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My Top 5 Practices for Leadership During Global Crisis (Or Anytime)

25 Years Condensed Into 5 Incisive Practices

lightning across a dark sky

I knew I had my work cut out for me last month when the CFO Leadership Council invited me to help kick off their Masterclass Keynote Series, sponsored by the MIT Sloan School.

My assignment? To address 550 CFOs across six continents with my top five principles for leadership during this time of global crisis.

Oh, and I had to do it all in ten minutes or less.

I actually relished the challenge. For more than 25 years, leadership has been my passion project — both in my role as CFO at companies like Microsoft and Novartis, and in my executive coaching practice. But this time I faced a new milestone: boiling everything down to just five incisive leadership fundamentals.

Mark Twain has been quoted as saying, “I didn’t have time to write you a short letter, so I wrote you a long one.” As I sat down to prepare my presentation, I felt Twain’s pain. A day-long workshop on crisis leadership would hardly cover the topic. Now I had to fit it into ten minutes.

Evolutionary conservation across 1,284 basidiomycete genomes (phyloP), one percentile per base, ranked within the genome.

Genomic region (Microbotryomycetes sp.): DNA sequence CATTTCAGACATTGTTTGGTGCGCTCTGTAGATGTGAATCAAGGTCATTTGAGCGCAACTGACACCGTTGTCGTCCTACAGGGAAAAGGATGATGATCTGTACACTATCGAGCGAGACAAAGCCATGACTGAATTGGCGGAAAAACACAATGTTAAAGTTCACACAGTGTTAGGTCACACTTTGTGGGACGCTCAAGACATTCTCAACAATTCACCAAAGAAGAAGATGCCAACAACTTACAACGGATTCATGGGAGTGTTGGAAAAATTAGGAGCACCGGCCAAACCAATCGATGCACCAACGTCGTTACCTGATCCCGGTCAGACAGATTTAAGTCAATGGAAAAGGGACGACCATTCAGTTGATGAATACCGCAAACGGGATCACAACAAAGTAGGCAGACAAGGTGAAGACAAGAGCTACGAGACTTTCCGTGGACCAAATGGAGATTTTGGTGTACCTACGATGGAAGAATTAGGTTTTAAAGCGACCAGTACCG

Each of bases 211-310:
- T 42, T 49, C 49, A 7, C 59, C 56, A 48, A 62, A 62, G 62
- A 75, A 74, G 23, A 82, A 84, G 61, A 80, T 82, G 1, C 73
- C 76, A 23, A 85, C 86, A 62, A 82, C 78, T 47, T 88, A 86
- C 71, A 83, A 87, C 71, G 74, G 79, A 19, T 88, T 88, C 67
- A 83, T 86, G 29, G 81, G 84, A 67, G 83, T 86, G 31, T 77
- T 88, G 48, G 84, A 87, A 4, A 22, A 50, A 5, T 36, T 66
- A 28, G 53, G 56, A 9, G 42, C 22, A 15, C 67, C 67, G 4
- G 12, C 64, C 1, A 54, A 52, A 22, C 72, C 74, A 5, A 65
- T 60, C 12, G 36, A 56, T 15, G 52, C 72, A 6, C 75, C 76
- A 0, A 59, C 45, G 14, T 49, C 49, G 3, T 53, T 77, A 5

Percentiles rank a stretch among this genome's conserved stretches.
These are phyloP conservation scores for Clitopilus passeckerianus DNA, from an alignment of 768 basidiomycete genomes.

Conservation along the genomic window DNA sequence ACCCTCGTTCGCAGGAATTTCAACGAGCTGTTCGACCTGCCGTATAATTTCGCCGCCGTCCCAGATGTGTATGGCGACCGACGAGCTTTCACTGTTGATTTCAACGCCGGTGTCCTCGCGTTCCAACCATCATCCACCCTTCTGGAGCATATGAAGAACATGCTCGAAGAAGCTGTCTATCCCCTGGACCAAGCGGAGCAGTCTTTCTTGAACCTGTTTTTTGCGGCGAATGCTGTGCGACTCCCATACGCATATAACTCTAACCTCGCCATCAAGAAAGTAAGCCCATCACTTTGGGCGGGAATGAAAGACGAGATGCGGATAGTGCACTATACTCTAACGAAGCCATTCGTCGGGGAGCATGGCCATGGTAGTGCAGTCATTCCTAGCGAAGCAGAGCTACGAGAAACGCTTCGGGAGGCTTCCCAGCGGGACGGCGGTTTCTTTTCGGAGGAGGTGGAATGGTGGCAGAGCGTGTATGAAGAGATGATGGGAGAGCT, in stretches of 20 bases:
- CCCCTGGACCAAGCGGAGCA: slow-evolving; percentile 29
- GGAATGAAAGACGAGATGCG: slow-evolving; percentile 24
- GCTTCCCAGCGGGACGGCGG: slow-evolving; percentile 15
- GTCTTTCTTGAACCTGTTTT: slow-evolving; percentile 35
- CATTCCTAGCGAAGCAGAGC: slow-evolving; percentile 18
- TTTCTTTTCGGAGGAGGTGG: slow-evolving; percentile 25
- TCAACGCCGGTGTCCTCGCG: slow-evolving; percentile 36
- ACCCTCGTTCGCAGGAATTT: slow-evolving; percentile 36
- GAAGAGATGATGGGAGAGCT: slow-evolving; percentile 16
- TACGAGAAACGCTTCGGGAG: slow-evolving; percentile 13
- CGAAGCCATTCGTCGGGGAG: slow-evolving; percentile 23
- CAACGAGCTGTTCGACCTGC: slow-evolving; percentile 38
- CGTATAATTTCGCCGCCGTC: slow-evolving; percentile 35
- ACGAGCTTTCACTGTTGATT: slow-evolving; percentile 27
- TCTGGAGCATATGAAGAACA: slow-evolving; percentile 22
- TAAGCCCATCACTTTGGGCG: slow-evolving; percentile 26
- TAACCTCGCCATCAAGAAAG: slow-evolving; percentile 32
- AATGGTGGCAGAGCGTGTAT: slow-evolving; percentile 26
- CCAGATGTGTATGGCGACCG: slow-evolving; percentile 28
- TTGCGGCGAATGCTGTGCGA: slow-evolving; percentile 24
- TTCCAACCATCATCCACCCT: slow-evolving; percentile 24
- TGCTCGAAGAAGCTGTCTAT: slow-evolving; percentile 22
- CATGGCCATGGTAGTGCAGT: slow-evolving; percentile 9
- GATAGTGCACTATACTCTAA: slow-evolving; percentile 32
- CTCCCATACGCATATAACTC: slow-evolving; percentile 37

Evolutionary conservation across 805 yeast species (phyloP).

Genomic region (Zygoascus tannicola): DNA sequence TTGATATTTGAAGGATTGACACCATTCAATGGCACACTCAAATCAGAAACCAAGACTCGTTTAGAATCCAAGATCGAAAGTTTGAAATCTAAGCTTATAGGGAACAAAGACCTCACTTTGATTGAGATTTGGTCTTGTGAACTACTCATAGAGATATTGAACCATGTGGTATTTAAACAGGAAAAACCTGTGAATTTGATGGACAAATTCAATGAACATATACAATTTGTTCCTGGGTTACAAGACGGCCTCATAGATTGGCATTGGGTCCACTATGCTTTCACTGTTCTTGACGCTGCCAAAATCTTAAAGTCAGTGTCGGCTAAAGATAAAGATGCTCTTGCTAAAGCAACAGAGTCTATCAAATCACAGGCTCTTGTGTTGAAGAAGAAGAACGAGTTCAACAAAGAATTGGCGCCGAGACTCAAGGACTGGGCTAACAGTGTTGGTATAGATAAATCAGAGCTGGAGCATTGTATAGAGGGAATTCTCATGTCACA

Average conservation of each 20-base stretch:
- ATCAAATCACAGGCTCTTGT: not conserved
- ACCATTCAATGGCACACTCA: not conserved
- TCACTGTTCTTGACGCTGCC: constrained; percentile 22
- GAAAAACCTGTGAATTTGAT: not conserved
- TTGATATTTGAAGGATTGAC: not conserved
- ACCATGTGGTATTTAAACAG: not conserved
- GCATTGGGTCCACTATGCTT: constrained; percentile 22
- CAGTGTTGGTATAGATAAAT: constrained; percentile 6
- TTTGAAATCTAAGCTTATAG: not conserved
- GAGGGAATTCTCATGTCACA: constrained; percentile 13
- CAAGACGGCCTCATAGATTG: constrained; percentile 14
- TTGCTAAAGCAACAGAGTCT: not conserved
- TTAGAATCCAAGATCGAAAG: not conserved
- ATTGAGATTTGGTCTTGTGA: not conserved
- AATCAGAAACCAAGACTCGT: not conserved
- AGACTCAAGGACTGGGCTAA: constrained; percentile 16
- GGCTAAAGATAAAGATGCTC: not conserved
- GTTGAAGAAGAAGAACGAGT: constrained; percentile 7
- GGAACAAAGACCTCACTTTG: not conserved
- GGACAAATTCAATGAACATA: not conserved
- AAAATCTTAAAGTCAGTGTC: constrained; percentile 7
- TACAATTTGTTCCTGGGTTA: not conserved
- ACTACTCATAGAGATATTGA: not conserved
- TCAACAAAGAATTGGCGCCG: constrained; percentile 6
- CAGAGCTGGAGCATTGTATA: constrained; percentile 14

A difficult task, but not impossible. Drawing inspiration from my own work experience, I distilled the extensive archive of leadership content I’ve studied and practiced over the past 25 years into its most impactful essentials.

The hour of my virtual keynote came. I watched the attendee numbers grow. By the time I relinquished the mic, the CFOLC survey results showed 98% of the audience agreed that the following five tenets are more important than ever:

1. Cultivate Awareness

Without awareness, there is only habit and pattern. With awareness, there is perspective and choice. In other words, awareness is the starting point of conscious leadership.

Three types of awareness are particularly beneficial for leaders:

  • Self-awareness allows us to perceive our own behaviors from a “third-party” perspective — recognizing which choices serve our goals, and which undermine them.

  • Interpersonal awareness enables us to sense the things that remain unsaid — the vital messages between the words.